29 Dec Understanding APR: Why You Should Look Beyond the Headline Figure
The Annual Percentage Rate is a very important figure in personal finances, and it’s often cited as one of the best ways of comparing loans. In short, the APR should be able to tell you the interest you’re going to be paying each year in the life of the financial product you’ve taken out. In many countries, it’s a requirement for this to be displayed very clearly, as it can help consumers understand how much a loan actually costs. However, not all APR figures are equal, and in some cases, things can be a little misleading.
The first problem to be aware of is that there are actually three different ways APR can be calculated, which means you could have three different figures for the same loan. It may be up to you to find out which of the following it is, and this is very likely to depend on your country or jurisdiction.
- The simplest APR rate is calculated by compounding the interest for each year of the loan, not including any fees.
- The next, and most common, also includes the associated fees, and the interest is calculated from both these and the balance due.
- Finally, fees can be calculated as a short term loan within the first few payments, with the rest of the balance following.
Ultimately, you need to be aware of what the APR is actually including before you try to compare loans or indeed work out how much it’s going to cost you. There may well be hidden fees not included, which is why you may need to do more research. Using brokers is not always the answer either; you can’t be sure that they’re comparing the same APR rate either.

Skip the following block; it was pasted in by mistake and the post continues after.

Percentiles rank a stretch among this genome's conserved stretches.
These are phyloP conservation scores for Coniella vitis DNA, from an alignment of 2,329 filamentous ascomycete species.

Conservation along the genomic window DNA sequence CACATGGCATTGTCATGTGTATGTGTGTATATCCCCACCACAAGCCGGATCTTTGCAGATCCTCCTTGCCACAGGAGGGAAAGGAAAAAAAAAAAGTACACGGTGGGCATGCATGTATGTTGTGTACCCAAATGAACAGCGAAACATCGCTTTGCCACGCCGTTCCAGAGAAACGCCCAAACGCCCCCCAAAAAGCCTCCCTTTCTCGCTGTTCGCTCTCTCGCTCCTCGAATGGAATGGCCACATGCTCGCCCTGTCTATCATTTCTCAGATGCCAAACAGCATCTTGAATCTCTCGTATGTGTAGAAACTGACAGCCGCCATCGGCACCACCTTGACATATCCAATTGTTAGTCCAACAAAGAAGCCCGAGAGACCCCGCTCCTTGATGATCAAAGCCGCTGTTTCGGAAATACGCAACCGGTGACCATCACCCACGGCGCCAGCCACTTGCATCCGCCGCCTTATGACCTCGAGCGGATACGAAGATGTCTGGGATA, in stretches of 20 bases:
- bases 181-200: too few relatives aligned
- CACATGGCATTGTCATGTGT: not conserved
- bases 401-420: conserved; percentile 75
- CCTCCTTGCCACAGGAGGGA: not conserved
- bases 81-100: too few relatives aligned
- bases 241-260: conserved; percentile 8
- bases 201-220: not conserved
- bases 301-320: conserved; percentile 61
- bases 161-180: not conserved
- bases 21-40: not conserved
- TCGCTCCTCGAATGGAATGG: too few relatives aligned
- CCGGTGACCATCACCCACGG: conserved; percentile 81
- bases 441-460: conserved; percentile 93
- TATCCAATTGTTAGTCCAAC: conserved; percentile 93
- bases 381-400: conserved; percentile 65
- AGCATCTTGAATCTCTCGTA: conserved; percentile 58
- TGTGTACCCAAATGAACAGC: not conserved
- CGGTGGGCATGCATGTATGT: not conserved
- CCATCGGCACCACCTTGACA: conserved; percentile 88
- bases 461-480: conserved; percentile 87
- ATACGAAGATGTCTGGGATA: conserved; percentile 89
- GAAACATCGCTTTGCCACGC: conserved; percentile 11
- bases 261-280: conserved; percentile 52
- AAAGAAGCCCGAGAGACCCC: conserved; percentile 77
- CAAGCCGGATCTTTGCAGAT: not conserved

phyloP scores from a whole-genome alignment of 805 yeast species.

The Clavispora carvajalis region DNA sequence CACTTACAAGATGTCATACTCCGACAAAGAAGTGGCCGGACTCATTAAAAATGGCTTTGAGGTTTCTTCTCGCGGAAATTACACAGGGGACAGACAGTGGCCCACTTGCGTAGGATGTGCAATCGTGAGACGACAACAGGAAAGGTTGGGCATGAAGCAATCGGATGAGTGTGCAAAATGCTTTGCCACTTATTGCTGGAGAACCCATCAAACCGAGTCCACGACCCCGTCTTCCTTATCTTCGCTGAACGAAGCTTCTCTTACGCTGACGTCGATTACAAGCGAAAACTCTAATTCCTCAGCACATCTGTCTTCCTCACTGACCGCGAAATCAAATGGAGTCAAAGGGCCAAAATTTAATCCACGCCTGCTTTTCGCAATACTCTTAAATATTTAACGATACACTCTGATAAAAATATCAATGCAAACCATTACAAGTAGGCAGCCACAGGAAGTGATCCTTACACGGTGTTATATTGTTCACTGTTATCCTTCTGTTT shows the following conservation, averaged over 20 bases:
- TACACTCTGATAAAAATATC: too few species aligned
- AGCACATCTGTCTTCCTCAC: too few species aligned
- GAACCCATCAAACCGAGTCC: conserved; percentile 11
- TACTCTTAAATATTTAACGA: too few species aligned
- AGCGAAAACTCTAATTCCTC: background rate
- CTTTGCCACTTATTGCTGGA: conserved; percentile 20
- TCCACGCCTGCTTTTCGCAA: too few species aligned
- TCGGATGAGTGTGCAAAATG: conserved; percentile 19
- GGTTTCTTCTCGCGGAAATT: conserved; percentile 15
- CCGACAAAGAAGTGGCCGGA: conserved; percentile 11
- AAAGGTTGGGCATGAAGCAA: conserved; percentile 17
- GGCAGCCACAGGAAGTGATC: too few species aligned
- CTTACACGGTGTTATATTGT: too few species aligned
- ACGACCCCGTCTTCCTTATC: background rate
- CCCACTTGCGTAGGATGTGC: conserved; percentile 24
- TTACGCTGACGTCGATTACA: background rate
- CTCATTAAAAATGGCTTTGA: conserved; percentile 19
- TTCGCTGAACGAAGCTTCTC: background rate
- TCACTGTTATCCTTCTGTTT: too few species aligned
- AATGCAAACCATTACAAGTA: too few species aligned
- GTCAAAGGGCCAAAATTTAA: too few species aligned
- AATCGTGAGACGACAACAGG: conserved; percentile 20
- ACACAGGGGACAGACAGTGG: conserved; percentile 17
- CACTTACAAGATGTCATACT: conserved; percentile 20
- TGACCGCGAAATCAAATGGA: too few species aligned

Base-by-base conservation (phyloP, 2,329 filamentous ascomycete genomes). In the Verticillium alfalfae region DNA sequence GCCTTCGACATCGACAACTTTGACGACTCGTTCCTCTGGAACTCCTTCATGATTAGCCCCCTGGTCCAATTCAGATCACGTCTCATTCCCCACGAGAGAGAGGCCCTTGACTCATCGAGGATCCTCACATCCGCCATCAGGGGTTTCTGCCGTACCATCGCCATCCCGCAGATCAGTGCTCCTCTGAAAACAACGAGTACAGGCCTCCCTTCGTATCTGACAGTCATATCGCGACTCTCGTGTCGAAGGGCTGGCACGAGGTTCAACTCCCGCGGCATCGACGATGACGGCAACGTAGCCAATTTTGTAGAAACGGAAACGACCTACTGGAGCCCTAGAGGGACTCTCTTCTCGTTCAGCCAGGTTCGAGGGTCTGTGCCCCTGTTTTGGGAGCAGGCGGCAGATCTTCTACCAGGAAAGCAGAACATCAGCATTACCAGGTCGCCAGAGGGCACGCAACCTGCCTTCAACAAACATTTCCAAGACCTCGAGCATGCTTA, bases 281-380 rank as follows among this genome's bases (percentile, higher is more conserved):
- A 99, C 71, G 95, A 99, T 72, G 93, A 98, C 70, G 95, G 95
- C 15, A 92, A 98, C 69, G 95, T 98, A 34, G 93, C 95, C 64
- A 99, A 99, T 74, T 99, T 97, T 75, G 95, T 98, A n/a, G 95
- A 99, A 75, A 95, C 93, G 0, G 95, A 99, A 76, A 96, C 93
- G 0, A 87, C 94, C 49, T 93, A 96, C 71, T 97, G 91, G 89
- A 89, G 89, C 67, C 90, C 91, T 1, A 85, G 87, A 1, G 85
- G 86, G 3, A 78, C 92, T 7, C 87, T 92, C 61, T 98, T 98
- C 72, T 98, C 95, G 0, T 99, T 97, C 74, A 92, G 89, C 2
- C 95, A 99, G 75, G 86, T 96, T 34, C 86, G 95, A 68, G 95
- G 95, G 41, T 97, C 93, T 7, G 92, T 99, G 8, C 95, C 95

On the flip side, APR can be misleading for some short term loans that do not last a full year. In the UK for instance, all costs and fees must be included within the APR rate, including things like late payments. This has the effect of wildly inflating the figure of short term loans, because the APR shows what you’d be paying over a year, even if the loan is not intended for that length of borrowing.
To conclude, APR can indeed be a useful way of comparing loans, but only if you’re absolutely sure you know what it’s representing, and that the two products you are looking at are exactly the same in terms of thing like total amount and length.